Eye Disease May Steal Sound Sleep
Optic nerve condition seems to disrupt circadian rhythms, study finds
MONDAY, Feb. 2, 2004 (HealthDayNews) -- Inner retinal and optic nerve disease may be a major risk factor for sleep disorders, says a study in the February issue of Ophthalmology.
The study included 25 visually impaired people, aged 12 to 20, and 12 people with normal sight. Researchers compared the sleep-wake cycles of both groups over 14 days.
Previous research has suggested the retina contains non-visual photoreceptors in the inner ganglion cell layer that communicate directly with areas of the brain involved in circadian rhythms. In light of that, the visually impaired people in this study were divided into two groups -- those with optic nerve disease and those without.
"The study showed the subjects with optic nerve disease were 20 times more likely to have pathologic levels of daytime sleepiness, as indicated by napping, than the subjects with normal sight," researcher Dr. Russell N. Van Gelder, an assistant professor in the department of ophthalmology and visual sciences at Washington University Medical School, says in a prepared statement.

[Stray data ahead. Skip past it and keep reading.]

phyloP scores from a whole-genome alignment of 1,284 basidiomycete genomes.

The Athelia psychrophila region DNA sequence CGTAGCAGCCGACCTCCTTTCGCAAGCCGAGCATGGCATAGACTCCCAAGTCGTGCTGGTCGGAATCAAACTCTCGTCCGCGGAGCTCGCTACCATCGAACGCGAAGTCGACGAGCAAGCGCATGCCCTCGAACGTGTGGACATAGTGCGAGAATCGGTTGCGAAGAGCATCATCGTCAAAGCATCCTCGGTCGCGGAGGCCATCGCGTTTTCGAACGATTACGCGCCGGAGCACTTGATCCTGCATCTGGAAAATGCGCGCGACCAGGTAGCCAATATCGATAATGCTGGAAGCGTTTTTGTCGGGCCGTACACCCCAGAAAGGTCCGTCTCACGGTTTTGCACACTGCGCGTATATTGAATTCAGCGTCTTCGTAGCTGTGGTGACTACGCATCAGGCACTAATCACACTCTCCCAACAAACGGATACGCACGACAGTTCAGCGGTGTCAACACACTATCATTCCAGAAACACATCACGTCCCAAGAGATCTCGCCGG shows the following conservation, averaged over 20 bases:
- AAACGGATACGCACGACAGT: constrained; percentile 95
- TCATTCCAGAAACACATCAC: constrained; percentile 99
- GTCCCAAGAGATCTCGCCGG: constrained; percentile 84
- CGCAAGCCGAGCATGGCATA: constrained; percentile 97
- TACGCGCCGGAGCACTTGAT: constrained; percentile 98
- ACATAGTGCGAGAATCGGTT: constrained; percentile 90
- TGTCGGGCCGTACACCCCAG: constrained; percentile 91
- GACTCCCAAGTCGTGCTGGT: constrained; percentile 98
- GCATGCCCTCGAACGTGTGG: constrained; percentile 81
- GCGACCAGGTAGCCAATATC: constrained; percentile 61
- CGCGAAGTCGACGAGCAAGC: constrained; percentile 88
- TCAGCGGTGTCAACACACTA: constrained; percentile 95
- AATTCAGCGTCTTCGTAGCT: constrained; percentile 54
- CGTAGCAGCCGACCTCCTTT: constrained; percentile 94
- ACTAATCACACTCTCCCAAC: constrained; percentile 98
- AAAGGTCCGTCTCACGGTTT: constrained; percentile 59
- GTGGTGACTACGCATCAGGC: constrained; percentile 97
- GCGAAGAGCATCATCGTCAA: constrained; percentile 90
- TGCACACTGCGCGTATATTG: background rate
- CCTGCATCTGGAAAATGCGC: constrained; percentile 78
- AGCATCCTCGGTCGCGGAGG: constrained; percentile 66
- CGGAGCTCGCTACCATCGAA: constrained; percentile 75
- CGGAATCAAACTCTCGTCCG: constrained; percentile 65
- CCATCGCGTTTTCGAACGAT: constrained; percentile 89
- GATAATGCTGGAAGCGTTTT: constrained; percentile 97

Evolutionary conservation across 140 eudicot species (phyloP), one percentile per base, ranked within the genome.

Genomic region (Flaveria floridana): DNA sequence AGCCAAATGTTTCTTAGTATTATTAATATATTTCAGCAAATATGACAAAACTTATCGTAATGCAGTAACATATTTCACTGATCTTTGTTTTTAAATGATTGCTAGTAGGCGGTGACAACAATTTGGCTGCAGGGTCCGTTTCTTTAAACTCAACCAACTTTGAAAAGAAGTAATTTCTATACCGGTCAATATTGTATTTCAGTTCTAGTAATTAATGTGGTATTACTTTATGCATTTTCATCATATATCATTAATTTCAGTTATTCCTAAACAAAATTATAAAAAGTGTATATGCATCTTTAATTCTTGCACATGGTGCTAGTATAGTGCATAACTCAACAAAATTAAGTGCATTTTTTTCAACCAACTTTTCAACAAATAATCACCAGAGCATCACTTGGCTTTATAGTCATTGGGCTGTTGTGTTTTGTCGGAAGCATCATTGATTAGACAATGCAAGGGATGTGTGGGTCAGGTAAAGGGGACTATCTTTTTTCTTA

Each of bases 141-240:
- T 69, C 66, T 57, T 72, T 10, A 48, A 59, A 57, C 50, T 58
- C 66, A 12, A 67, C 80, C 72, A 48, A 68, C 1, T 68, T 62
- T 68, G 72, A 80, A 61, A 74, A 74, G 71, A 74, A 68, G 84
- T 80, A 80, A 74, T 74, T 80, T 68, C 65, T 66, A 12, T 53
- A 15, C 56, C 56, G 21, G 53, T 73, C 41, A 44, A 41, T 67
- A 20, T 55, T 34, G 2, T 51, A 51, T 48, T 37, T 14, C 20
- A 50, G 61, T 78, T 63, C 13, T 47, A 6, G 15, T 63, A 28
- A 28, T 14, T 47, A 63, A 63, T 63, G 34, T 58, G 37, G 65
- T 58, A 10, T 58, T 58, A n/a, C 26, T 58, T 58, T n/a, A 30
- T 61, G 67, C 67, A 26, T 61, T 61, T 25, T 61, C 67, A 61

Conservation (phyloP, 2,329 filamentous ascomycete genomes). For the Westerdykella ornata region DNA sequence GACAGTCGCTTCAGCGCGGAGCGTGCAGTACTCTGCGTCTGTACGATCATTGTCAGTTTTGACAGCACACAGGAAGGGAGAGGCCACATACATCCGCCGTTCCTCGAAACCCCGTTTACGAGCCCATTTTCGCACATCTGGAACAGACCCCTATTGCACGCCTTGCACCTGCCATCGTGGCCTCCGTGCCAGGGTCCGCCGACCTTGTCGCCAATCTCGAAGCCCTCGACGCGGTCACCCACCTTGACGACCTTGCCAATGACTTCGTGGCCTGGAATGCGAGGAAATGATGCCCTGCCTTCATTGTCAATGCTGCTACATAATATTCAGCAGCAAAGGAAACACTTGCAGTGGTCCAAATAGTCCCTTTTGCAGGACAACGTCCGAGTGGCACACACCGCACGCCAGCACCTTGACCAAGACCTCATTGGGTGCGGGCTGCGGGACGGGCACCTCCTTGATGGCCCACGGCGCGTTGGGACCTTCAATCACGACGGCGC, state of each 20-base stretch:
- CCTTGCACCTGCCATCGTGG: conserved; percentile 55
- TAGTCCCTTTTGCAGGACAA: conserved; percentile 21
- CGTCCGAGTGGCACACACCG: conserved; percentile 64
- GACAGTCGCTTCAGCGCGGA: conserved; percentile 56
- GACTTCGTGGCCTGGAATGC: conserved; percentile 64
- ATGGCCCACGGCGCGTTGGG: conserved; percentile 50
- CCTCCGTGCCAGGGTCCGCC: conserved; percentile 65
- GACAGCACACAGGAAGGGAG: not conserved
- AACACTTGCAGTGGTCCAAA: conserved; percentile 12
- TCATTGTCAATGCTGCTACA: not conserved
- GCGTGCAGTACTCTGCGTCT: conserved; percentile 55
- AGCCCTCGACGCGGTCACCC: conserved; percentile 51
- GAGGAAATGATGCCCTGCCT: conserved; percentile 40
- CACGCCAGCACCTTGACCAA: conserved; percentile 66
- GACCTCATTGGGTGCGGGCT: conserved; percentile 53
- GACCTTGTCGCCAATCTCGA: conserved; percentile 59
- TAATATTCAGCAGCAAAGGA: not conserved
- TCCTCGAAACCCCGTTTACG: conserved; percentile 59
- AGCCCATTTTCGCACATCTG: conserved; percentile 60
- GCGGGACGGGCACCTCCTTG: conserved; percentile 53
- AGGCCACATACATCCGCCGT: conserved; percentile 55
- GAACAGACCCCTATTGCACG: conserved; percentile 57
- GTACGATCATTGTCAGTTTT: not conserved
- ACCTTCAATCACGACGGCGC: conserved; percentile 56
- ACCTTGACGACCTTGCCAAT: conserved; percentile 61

"They were also nine times more likely to have pathologic sleepiness than the visually impaired subjects who were blind from the non-optic nerve diseases. We suspect these patients have difficulty using daylight to synchronize their internal rhythms to the outside world," Van Gelder says.
The study also found the people with the optic nerve disease also had highly variable wake-up times and had greater difficulty falling asleep than the others in the study.
"Taken together, these results lead to the unexpected conclusions that eye disease is a risk factor for sleep disorders and whether the optic nerve is healthy or diseased strongly influences the risk of sleep disorders," Van Gelder says.
Doctors need to be aware of this when treating people with optic nerve diseases, he suggests.
Here's where you can learn more about sleep disorders.